On August 30, 2011, the Law School welcomed the 246 members of the Class of 2014 to their first day at the Law School. We also welcomed 31 transfer students, 2 visiting students, 23 international exchange students, 49 LL.M. students from 21 countries (our largest LL.M. class ever), and 12 Humphrey Fellows from around the world.
The J.D. candidates who make up the Class of 2014 come from 35 states and the District of Columbia, as well as from seven foreign countries: Canada, China, India, Korea, Mexico, Taiwan, and the United Kingdom. Men and women are almost equally represented among class members, who range in age from 20 to 47 (average 25). They completed their undergraduate degrees at 150 different institutions and speak a total of 25 languages. Twenty-eight of them have advanced degrees.
On the numbers, it’s the strongest entering class ever admitted to the Law School. The median LSAT for the class is at the 94th percentile nationally, and the median GPA is 3.8. But the class also brings a wide range of backgrounds and talents not reflected on their transcripts. At least 12 members of the class have served in AmeriCorps, two in the Peace Corps, and two in Teach for America. Many have lived abroad. One performed in President Obama’s inaugural parade; another already holds a patent on a biochemical device. One founded a nonprofit organization to help at-risk youth; another is an ESPN Academic All-American soccer player. One was a ship captain; another worked as the editor-in-chief of a newspaper; and yet another was a flutist at Juilliard. They have all brought new energy and enthusiasm to Mondale Hall.
The class of 2014 will find an innovative and challenging curriculum, aimed at giving them the best possible preparation for the challenges they will face when they graduate. We’ve added a variety of new courses, a new Environmental and Energy Law Concentration, new capstone courses and other experiential learning opportunities, and new clinics, making our clinical program, with 24 clinics, one of the largest in the country.
Unfortunately, the cost of legal education continues to climb, even as state support disappears. To ensure that we can continue to attract the best students, provide them an outstanding legal education, and make it affordable, we have launched the GENERATIONS campaign. The campaign focuses on student scholarships, funds for faculty hiring and curricular innovations, and core support that will enable us to respond quickly to emerging opportunities.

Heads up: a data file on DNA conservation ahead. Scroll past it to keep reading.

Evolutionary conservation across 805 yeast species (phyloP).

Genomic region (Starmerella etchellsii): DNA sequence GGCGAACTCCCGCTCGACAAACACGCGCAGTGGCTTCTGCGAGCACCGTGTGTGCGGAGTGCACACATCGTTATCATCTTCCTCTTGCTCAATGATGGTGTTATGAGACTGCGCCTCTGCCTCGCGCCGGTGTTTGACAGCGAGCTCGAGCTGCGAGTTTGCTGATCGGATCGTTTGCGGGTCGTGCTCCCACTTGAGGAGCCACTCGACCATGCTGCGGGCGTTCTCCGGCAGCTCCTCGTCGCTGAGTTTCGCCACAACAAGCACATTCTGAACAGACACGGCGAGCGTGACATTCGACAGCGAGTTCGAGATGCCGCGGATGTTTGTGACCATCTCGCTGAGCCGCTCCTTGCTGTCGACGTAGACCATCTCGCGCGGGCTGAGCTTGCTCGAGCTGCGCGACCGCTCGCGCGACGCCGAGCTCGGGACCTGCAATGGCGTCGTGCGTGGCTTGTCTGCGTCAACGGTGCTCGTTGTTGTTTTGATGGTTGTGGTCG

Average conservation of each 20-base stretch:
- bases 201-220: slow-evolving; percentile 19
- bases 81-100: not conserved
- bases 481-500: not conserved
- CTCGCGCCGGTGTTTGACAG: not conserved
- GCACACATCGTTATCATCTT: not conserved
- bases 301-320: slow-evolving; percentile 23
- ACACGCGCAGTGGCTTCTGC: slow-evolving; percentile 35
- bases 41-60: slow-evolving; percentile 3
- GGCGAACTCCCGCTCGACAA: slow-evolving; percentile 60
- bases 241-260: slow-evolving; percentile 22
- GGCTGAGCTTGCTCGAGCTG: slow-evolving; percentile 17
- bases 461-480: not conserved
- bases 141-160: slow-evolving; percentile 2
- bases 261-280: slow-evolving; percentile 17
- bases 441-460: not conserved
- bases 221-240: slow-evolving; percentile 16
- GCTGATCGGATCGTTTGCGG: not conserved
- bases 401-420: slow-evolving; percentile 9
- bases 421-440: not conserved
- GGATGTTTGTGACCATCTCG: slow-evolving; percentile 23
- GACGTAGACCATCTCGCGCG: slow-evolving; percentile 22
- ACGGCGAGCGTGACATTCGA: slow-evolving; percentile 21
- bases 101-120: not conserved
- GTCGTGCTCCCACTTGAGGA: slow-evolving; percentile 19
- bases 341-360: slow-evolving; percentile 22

The era in which we could rely on the State of Minnesota for funding has passed. Like a number of other top public law schools, the University of Minnesota Law School is adapting to today’s reality by moving to financial self-sufficiency.
A common misconception is that this change means the "privatization" of the Law School. In fact, all it means is that one of our three traditional revenue streams, state funding, is disappearing; our other two revenue streams, tuition and philanthropy, are growing. This shift in the source of our funding does not in any way change our relationship with the University of Minnesota.
We will continue to benefit from multidisciplinary resources available through collaboration with other colleges at the University. We remain subject to the oversight of the Board of Regents, the President of the University, and the Provost. We pay for, and benefit from, centrally supplied services on the same terms as other units in the University. Tenure and promotion decisions must still be approved by the Provost and the Regents. All University rules and regulations continue to apply to the Law School. Financial self-sufficiency will only ensure, and enhance, the strong educational program that has made us one of the top law schools in the country.
Our GENERATIONS campaign is more than halfway to its $70 million goal and is gaining momentum. We are confident that we will secure the resources we need to build on the legacy of past generations. The Law School has adapted to many changes over its 123-year history. But our commitment to excellence in legal education and to training future leaders who will address complex challenges in Minnesota and around the world remains the same.
We have many lectures and symposia planned this year, including today’s Lockhart Lecture featuring Dame Hazel Genn, Dean of Law, Professor of Socio-Legal Studies, and co-director of the University College London Judicial Institute. You can find other upcoming events in this newsletter.
We hope you’ll take advantage of these events and the events for alumni listed in the alumni section of this newsletter.
All best wishes for the new academic year.
Dean and William S. Pattee Professor of Law